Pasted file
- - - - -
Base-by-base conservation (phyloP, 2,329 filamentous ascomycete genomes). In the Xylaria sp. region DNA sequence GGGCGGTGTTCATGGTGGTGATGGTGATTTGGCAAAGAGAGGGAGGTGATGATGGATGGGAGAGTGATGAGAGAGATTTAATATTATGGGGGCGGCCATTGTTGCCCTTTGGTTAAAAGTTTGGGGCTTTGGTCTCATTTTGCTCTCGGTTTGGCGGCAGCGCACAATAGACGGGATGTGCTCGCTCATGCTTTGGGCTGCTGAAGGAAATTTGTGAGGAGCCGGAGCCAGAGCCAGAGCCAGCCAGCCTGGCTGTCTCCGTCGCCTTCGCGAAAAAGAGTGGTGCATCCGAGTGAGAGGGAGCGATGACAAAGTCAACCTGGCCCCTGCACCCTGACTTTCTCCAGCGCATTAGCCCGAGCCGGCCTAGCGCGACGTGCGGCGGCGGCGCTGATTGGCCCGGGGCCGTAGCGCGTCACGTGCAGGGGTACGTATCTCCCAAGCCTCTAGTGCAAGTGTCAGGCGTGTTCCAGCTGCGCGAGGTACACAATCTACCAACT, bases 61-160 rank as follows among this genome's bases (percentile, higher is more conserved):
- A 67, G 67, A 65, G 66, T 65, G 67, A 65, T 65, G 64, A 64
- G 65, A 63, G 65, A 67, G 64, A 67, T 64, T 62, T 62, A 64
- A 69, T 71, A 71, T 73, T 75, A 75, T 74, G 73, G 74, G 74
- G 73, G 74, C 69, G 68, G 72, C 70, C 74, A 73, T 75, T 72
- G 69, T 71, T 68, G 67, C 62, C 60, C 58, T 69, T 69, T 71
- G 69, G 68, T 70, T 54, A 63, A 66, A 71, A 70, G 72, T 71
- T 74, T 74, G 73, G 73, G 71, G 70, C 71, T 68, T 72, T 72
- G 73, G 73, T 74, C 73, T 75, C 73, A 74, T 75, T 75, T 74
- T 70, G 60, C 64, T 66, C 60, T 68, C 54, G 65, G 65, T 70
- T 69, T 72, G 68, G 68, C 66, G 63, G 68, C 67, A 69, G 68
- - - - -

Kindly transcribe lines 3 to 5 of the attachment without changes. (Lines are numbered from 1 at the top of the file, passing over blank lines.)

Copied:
- G 65, A 63, G 65, A 67, G 64, A 67, T 64, T 62, T 62, A 64
- A 69, T 71, A 71, T 73, T 75, A 75, T 74, G 73, G 74, G 74
- G 73, G 74, C 69, G 68, G 72, C 70, C 74, A 73, T 75, T 72